Lewis quits after nine months in Mercury job
Wednesday 13 September 1995
Mr Lewis's departure for "personal reasons" stunned City analysts. He was perceived to have been effective in cutting Mercury's costs and improving performance. His resignation was all the more shocking as it came the day after he delivered a swingeing attack on the industry regulator, Oftel, for doing too little to promote competition and to curb the power of BT.
Lord Young said: "I greatly regret Duncan Lewis's decision to resign on personal grounds. Over the last nine months he has refocused Mercury, laid the strategy and put the company back on the growth path. The result will become evident in the November interims."
He said Mr Lewis will be replaced by Peter Howell-Jones, at present deputy chief executive of the group's flagship, Hong Kong Telecom. "He knows the business well and inherits a strong management team to help him see the strategy through," Lord Young said.
Unlike his predecessors, Mr Lewis is leaving C&W completely rather than taking another post within the group. Previous heads of Mercury have moved within C&W after leaving Mercury, but none now remains with the organisation.
The change at Mercury is part of a wider reorganisation, which includes the appointment of James Ross, C&W chief executive, as deputy chairman - in addition to his present position.Win Bischoff, a non- executive director, is also appointed deputy chairman, but the group said there is no change in Lord Young's role.
Mr Lewis's appointment to Mercury at the end of last year coincided with the biggest shakeup in its 10-year history. The company announced plans to scrap its network of 2,700 payphones and to withdraw from directory inquiry services as part of a restructuring involving the loss of 2,500 jobs.
Mercury is also poised to sell its equipment manufacturing unit in Milton Keynes, which employs 1,000.
In the telephony market, the company has refocused on long distance operations and on services for small and medium businesses, effectively admitting that it will never be a major player in services for households.
One City analyst said: "I cannot understand it. Mr Lewis has been putting the company back on a growth path. On Monday he appeared to be at the heart of the debate over the future of the industry and on Tuesday he is gone."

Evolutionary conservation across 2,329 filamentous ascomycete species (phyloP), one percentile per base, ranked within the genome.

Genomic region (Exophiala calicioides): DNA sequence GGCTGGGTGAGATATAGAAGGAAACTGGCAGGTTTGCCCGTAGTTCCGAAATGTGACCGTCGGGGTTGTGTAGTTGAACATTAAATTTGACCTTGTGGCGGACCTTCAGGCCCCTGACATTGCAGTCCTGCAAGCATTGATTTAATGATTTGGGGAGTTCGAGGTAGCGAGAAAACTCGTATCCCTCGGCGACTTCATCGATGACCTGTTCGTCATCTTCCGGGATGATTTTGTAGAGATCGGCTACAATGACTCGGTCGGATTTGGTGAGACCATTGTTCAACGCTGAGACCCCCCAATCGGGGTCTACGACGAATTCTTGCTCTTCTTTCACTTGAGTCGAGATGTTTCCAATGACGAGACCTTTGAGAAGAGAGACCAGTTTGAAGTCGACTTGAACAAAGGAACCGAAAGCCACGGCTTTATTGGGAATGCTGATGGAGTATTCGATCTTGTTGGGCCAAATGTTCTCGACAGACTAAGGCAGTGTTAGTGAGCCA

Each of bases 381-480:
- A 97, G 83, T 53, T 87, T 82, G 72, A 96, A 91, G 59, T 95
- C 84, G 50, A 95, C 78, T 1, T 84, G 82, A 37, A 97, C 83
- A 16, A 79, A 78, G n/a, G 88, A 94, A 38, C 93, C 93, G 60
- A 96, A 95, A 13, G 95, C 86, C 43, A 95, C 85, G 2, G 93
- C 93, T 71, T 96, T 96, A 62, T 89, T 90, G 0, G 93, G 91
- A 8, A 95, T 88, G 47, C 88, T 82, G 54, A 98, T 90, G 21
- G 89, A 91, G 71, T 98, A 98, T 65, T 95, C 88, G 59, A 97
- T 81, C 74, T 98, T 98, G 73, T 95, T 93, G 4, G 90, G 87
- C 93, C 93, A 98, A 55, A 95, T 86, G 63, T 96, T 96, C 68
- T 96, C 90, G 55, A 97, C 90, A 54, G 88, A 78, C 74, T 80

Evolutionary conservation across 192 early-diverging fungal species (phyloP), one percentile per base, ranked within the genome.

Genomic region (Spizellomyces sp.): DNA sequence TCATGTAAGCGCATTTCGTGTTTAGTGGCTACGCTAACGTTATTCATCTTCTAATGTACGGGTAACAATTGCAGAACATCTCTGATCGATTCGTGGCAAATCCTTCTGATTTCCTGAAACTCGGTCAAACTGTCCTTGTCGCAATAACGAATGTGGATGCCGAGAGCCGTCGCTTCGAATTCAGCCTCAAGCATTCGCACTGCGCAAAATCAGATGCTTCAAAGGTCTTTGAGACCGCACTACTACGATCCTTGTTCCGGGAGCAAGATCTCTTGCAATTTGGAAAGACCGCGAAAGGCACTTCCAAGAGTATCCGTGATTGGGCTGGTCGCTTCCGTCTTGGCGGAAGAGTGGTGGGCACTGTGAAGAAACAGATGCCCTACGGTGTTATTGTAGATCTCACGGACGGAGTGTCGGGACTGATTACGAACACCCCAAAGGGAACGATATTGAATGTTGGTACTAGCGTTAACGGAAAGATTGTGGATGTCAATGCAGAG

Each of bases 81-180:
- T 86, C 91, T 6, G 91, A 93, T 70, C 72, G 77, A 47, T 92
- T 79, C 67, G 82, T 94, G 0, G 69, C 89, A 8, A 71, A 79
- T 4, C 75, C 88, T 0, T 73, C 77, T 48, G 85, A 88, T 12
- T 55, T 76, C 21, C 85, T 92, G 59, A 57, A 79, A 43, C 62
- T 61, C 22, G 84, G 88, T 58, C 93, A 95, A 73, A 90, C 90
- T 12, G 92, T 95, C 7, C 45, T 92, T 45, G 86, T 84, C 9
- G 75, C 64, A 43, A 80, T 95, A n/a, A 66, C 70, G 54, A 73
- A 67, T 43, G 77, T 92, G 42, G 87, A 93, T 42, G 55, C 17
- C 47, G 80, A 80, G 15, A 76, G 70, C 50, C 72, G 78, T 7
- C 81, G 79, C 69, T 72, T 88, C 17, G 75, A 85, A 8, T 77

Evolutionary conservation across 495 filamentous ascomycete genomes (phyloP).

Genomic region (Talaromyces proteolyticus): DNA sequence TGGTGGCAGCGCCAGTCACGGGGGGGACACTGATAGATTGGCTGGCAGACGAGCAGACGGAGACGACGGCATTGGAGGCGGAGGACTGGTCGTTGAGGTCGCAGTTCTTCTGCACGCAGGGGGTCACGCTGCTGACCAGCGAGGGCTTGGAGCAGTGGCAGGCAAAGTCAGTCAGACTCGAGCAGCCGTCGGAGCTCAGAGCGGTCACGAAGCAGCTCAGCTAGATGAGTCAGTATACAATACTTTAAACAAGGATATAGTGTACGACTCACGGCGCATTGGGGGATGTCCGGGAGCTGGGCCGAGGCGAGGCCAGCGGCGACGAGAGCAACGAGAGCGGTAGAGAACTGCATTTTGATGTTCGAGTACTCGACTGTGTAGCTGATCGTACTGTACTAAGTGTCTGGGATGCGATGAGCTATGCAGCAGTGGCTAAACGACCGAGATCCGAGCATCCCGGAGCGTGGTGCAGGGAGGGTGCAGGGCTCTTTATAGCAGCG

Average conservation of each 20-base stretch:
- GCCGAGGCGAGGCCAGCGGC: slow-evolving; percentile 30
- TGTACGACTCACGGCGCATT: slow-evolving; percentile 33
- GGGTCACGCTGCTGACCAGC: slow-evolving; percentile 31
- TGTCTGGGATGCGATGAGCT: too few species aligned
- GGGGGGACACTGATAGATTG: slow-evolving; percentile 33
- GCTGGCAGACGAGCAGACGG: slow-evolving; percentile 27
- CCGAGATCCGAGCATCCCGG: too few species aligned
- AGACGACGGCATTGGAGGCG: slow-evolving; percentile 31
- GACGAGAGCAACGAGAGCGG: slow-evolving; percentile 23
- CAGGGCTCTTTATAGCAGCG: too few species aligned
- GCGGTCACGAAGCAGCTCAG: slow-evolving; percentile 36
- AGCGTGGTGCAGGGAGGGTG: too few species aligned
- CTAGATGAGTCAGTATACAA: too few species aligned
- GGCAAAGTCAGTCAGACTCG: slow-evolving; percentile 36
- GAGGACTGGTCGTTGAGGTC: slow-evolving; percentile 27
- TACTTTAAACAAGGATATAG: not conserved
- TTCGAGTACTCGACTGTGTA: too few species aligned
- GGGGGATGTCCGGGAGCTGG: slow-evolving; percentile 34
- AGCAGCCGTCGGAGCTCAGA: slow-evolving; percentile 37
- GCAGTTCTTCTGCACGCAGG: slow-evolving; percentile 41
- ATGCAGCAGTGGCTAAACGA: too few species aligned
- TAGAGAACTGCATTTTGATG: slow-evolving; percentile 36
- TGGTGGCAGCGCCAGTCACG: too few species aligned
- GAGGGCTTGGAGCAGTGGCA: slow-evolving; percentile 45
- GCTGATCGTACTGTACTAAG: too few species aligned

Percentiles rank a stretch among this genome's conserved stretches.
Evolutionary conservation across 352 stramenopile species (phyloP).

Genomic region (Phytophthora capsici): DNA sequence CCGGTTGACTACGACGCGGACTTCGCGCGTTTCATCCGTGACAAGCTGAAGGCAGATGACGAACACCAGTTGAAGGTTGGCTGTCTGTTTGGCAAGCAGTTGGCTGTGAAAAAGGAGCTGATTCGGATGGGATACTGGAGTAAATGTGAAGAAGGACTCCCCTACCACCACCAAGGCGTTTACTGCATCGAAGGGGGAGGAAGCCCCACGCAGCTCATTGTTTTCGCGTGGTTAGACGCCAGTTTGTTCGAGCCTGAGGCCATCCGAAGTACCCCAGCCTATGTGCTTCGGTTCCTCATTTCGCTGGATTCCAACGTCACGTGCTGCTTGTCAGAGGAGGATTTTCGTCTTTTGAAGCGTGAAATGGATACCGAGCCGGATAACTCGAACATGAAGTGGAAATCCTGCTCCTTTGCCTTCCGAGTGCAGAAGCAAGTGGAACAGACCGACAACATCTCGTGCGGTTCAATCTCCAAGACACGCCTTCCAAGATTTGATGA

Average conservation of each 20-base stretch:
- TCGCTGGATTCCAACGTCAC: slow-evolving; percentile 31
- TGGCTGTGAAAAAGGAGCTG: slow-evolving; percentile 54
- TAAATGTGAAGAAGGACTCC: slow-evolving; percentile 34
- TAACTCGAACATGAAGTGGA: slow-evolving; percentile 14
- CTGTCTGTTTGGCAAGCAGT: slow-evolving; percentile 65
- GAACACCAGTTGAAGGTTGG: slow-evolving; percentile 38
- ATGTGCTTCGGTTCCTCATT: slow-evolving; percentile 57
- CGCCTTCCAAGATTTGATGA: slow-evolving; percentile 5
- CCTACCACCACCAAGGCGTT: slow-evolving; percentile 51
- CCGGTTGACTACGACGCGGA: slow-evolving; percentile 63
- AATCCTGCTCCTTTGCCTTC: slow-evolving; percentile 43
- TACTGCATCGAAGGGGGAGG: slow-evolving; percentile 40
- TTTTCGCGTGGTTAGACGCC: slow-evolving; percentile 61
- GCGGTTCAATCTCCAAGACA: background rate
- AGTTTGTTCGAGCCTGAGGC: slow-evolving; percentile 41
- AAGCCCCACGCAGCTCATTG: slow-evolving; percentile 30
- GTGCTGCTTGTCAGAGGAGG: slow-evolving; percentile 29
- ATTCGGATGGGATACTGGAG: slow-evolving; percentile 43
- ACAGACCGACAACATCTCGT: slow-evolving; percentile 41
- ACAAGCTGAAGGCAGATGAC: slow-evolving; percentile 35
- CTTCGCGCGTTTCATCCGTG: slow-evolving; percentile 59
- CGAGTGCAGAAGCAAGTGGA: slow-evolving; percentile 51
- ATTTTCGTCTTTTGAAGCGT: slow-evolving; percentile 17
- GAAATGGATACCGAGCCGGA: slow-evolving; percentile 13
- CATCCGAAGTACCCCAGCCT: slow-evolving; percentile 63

In his speech to a London conference on Monday, Mr Lewis said Government policy and regulation had failed to deliver effective competition: "I have seen nothing which says we are not now headed for a catastrophe. We are at a point of crisis in the evolution of telecommunications regulation."
Another City analyst said that with the repeated change of chief executive, and of direction, there now has to be a question over Mercury's long- term future. He said that while cost cutting might improve immediate performance, Mr Lewis had been something of a company doctor who lacked strategic vision. Mercury has been widely criticised in recent years for failing to react quickly enough to competition after the Government ended the duopoly in 1991. Since then, almost 60 companies have been licensed to offer telephony services and dozens of cable television franchises have been authorised to provide local telephony within their area. Mercury has also seen margins severely squeezed in the price war with BT. The company has struggled to keep an edge over its rival, which must keep annual price changes on its basket of basic services to inflation minus 7.5 percentage points.
Cable and Wireless is also thought to have been in talks earlier this year with AT&T of the US concerning a possible stake in Mercury or the group as a whole, but to no avail.
Comment, page 19
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